• If you are a homeschooling parent or a teacher, what do you look for in a good literary analysis study guide?
  • Do your students or kids like to incorporate artistic expression in their work? 
You see, I love to read. And, I love to discuss what I read. Of all the subjects I tutor, I love tutoring literature the most. A year or so ago, I had the idea to develop literary analysis study guides, but I didn't do anything beyond dream about it. Then, over the spring, I began making notes in my copy of The Great Gatsby by F. Scott Fitzgerald while helping a student through the book. Those notes morphed into ideas for study guides, and I finally committed to making my dream into reality.

I've got my first few books, blank notebooks, sticky notes, and pens all ready to go. I started making notes in my books using sticky notes, and have begun to outline guides, vocabulary, thematic questions, and project ideas in the notebooks. I'm starting with:
  • William Shakespeare's Macbeth
  • On the Road by Jack Kerouac
  • The Great Gatsby by F. Scott Fitzgerald
  • Homer's The Odyssey translated by Robert Fagles

There are just SO MANY GOOD BOOKS out there though! The ones I'm starting with just happen to be the ones I've used most recently in tutoring. When I'm done with these, what should I tackle next? It could be a book, an article, a poem, or something else related to literature.  Thoughts?  I'd love your feedback both as answers to the questions above, but also just general thoughts, concerns, and ideas.  Thank you so much for taking the time to read and respond!

While I get working on the next steps of my study guides, feel free to make use of these literature related posts:
This post is cross-posted at

Wednesday, August 14, 2013

College planning

Through tutoring, I've helped several students with college planning. As one of my most recent students began visiting colleges, I began to reflect on my own college visits years ago.  I wish I had taken the time to take notes about each visit.

Listening to my most recent student talk about his visits, I remembered how much information I was trying to keep straight when I was in his position.  As a result, I created a worksheet for students to use when they visit colleges.  I suggest you print the worksheet double sided so that you don't have to worry about the two pages of the document getting separated.

I also suggest that you get a binder and page protectors.  After every visit, fill out a worksheet and slip it into a page protector. In the same pocket, add any brochures, paperwork, or photos from the visit.  This way everything for each visit will be kept tidy and all in one place.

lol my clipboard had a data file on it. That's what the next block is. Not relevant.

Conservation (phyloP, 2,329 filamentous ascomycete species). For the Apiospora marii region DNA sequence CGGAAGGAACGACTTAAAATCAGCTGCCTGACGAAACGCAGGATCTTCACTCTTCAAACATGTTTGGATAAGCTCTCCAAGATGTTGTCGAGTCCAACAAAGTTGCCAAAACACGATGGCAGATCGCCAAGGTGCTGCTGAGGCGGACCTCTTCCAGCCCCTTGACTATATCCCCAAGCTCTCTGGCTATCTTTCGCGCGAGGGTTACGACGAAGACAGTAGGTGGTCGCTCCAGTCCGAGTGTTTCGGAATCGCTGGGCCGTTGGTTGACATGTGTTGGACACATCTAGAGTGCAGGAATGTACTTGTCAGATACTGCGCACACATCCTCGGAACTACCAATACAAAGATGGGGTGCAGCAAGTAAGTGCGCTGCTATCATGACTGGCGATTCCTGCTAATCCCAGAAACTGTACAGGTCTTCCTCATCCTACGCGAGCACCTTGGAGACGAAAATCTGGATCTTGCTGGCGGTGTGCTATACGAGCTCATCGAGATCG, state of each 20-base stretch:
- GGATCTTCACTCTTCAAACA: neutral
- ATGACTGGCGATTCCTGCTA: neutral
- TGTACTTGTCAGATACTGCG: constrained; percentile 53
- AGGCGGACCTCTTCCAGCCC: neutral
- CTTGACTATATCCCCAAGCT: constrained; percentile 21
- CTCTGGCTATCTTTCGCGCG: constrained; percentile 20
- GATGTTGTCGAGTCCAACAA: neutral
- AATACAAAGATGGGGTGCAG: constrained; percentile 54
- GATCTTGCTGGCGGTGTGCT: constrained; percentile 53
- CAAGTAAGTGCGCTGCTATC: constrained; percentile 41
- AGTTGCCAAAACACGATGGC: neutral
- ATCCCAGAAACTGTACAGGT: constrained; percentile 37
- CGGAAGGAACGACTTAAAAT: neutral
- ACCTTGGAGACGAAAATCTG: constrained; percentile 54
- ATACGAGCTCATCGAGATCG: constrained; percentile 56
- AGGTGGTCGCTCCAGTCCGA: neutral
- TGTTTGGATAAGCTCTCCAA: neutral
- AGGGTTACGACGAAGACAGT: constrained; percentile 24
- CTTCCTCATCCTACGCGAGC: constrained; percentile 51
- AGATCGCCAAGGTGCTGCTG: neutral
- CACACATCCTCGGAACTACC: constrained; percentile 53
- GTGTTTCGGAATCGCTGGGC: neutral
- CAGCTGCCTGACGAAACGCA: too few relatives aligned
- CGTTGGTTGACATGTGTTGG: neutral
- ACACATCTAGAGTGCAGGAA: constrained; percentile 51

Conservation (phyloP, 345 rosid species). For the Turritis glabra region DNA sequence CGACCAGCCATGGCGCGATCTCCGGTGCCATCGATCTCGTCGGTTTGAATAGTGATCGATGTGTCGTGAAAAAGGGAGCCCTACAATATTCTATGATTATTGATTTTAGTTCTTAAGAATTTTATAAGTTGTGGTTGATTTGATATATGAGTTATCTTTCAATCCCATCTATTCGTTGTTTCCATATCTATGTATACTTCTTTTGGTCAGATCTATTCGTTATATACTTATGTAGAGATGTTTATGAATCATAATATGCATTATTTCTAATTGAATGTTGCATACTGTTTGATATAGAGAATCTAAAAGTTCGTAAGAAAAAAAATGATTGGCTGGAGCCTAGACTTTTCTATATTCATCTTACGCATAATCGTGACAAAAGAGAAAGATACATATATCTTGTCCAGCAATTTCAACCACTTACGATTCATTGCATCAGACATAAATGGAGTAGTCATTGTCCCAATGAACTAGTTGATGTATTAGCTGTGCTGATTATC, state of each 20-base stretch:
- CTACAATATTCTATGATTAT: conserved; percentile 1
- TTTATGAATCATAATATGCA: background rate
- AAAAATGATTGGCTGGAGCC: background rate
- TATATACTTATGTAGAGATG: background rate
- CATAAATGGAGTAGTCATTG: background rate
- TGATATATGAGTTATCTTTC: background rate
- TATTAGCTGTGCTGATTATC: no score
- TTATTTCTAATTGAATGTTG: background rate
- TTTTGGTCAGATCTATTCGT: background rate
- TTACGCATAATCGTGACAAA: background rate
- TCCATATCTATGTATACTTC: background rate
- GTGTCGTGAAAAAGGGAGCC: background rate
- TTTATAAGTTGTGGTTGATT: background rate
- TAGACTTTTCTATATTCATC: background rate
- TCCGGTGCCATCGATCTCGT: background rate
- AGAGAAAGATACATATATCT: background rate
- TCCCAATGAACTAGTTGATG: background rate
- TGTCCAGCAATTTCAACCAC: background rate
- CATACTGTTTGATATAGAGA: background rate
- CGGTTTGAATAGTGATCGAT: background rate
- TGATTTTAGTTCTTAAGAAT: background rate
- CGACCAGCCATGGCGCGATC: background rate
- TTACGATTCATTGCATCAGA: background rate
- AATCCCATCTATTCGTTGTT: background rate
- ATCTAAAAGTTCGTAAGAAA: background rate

In the top box, the student should write their overall thoughts about the school, and then make a list of the pros and cons for the school.  In the next field, make a list of important faculty and staff met during the visit. Be sure to get contact information and send them thank you notes. At many schools, a thank you note will make an impression! It will show maturity and interest, and it is a step that many students won't take.

In the final field of the first page, make a list of any family or friends that attended the school.  The student should take some time to talk to these people about the school and the experiences that these people had there.  Send thank you notes to them too!  If they had great experiences, ask if they would be willing to write a letter or make a phone call to the school after the student applies - these are NOT letters of recommendation that many applications require!  These are on top of the required letters of recommendation. Some schools, especially private schools, love to have alumni recommend students.

Sunday, August 11, 2013

Poetry for Young People by Carl Sandburg

Right now my favorite book is Poetry for Young People by Carl Sandburg. I absolutely adore this book. Sandburg's poems are accompanied by beautiful illustrations, and the book begins with a fantastic biography about Sandburg.  The poems range from extremely short to a few pages in length, and cover a wide variety of subjects.  Most are fairly straightforward, and for those that aren't quite as obvious, the illustrations will aid in understanding. 

If you were to use this book in a homeschool, I would suggest reading the poems aloud to one another, and then compare the poems to the illustrations.  Discuss the meanings of the poems and how the illustrations relate.
After every couple of poems, perhaps work on writing a poem reflecting the same style or imagery or themes of one or two of the poems read.

My own son and I enjoy reading poetry aloud to one another over dinner or dessert.  It is a nice way to wind down the day.

For other poetry inspiration and ideas, please check out these links:

Saturday, August 10, 2013

The most important thing you can do today...

Next to telling your loved ones how much they matter to you, watching this video may be the most important thing you can do today.  It's only 34 minutes, barely a blip in the course of your day - you have time for this.

Watch it, share it.

Friday, August 9, 2013

Literary analysis worksheet for short stories...